Another two Howard government ministers have been brought into the controversy over when the government knew there were doubts about Iraq’s alleged attempts to acquire weapons-grade uranium.

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Yesterday, the main spy agency advising the Prime Minister John Howard, the Office of National Assessments, admitted it knew early this year of doubts about an alleged plan by Iraq to acquire weapons-grade uranium from Africa.

The ONA said it knew about the doubts before Mr Howard made the claim about the uranium in parliament, and long before Australia joined military action against Iraq — but says it failed to tell him.

Now, the Foreign Affairs Department has also admitted it knew of the doubts, but says it failed to tell the Foreign Affairs Minister, Alexander Downer.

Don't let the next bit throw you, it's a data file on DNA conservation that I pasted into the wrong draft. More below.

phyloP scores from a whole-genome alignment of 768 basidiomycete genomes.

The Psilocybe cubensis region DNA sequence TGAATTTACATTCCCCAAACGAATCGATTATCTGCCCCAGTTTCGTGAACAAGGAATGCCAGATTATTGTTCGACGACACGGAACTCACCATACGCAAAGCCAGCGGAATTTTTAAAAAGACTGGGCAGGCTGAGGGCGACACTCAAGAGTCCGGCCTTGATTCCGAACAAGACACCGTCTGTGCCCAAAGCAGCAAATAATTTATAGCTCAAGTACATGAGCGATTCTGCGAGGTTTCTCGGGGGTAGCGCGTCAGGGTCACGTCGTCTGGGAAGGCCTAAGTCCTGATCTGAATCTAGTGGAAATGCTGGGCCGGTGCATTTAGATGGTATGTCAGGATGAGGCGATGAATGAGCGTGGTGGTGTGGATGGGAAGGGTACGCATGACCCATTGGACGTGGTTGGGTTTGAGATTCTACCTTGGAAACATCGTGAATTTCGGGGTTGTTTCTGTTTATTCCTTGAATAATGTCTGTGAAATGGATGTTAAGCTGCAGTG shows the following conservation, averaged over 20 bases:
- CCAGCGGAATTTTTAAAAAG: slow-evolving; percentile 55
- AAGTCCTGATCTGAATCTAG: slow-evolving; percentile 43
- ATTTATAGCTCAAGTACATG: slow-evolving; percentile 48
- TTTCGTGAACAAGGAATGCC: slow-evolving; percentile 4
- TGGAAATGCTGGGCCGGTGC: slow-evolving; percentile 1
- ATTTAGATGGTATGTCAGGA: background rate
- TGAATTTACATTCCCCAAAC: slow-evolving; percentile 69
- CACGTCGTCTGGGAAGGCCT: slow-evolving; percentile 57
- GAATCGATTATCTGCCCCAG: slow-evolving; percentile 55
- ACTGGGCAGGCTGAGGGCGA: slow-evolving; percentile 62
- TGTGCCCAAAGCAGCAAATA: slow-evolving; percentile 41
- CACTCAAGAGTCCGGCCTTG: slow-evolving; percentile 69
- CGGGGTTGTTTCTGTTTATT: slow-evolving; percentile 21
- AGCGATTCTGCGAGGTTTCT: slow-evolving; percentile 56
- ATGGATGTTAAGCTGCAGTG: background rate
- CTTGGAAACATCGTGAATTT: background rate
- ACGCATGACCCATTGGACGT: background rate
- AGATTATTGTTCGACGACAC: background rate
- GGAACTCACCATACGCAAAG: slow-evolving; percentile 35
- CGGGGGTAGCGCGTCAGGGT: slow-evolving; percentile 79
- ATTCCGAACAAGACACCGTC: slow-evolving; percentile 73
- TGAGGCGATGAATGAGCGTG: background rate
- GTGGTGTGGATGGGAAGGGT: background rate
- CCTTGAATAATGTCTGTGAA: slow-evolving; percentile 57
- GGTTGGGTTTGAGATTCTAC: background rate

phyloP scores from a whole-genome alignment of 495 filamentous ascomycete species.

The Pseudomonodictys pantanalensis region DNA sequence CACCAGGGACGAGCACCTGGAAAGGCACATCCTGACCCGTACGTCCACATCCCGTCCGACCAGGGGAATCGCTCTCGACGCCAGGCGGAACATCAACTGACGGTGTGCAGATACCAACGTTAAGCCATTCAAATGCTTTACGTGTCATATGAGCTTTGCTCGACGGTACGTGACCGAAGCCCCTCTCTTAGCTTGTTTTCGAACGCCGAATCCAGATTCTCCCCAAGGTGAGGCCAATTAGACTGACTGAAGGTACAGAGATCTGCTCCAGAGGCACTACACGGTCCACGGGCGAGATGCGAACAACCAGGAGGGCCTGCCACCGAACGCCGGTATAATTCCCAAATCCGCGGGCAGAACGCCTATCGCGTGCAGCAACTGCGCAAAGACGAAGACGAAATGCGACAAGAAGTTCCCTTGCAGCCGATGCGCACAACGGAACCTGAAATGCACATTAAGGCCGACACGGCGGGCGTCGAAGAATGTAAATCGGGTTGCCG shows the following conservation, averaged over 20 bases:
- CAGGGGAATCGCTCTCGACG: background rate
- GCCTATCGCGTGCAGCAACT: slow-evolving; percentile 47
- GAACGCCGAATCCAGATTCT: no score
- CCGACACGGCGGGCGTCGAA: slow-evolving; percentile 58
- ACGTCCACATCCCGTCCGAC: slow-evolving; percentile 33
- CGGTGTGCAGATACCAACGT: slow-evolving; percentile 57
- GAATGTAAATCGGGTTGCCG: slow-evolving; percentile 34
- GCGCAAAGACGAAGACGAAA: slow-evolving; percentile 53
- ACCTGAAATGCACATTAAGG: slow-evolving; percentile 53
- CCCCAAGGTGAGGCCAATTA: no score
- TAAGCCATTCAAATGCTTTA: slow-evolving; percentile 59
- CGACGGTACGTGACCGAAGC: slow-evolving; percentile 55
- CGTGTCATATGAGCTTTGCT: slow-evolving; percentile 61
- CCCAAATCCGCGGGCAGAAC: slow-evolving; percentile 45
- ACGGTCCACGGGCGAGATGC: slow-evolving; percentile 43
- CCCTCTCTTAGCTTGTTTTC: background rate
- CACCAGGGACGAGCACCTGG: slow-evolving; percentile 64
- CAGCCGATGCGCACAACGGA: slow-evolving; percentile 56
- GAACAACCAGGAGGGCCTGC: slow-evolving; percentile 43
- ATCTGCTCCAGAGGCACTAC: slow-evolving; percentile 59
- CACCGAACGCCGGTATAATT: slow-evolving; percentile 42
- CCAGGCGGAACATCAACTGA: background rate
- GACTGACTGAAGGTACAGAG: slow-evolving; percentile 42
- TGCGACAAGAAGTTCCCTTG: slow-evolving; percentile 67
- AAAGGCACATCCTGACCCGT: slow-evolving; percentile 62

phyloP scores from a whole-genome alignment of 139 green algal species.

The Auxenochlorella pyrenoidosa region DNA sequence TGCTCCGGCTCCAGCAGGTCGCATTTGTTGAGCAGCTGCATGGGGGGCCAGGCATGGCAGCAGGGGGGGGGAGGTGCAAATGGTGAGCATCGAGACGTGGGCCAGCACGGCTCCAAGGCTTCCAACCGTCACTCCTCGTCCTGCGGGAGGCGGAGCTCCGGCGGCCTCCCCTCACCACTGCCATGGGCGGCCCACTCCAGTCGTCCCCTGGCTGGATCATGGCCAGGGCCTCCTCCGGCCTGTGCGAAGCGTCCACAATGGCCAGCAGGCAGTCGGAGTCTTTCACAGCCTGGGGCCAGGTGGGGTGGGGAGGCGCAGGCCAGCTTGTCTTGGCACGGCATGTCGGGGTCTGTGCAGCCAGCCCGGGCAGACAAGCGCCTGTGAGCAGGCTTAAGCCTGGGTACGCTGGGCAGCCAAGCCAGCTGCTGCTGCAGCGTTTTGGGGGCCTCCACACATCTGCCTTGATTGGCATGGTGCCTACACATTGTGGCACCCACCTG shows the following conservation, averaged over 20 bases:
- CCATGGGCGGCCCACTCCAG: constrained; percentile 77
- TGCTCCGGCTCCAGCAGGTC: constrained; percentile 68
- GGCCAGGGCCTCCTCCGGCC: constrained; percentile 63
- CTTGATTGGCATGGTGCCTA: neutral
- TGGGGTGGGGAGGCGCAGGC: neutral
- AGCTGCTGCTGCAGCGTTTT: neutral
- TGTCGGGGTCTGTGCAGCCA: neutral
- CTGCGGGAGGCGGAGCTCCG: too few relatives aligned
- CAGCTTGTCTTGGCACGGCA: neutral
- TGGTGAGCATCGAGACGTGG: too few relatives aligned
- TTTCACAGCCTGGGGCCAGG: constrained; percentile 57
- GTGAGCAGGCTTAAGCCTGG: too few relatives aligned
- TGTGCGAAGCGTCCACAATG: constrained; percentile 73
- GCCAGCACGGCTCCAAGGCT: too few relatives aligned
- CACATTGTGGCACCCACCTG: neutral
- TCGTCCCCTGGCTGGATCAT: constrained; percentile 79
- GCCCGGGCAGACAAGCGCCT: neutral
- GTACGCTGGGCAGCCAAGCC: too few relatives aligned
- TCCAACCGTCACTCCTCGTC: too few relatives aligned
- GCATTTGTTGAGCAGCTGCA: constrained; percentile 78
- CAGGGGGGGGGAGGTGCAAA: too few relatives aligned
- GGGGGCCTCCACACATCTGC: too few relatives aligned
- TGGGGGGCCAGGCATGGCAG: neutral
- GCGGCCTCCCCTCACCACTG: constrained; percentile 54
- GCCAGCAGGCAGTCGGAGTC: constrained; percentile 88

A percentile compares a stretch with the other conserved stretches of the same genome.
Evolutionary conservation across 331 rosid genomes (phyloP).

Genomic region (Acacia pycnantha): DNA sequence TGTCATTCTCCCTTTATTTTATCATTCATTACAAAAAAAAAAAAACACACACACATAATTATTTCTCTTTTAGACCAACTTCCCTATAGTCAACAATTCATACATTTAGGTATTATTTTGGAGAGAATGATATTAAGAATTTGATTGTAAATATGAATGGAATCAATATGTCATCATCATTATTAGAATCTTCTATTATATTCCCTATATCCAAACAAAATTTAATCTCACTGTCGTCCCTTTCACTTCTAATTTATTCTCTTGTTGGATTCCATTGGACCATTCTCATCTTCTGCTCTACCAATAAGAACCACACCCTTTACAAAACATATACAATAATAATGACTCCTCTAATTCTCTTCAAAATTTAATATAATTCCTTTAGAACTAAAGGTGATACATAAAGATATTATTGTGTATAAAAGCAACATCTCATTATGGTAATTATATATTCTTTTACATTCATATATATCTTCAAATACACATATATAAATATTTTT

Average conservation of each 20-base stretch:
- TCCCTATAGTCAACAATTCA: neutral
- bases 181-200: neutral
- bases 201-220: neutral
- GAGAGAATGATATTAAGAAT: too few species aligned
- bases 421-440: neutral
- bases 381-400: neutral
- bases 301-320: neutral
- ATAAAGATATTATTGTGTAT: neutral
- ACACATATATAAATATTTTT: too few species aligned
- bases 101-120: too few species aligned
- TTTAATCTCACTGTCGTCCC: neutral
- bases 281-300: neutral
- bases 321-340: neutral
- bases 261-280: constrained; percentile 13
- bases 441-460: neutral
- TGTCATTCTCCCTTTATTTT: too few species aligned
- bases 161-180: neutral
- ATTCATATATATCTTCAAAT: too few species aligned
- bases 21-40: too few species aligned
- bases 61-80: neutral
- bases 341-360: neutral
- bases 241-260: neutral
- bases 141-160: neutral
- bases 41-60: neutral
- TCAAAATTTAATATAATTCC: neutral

And another spy agency, the Defence Intelligence Organisation, has also admitted it was also aware the uranium claims were dubious.

But a spokeswoman for Defence Minister Robert Hill says he was informed only yesterday that the DIO had neglected to share the dubious claim with him.

In a major speech to Parliament on February 4, Mr Howard quoted British intelligence information that Iraq had sought to buy weapons-grade uranium from the African nation of Niger.

The claims have since been thrown into doubt after some of the related documents were found to have been fake.

Iraq’s alleged attempts to acquire weapons of mass destruction was given as the main reason for Australia joining the United States-led military action against the former regime of President Saddam Hussein.

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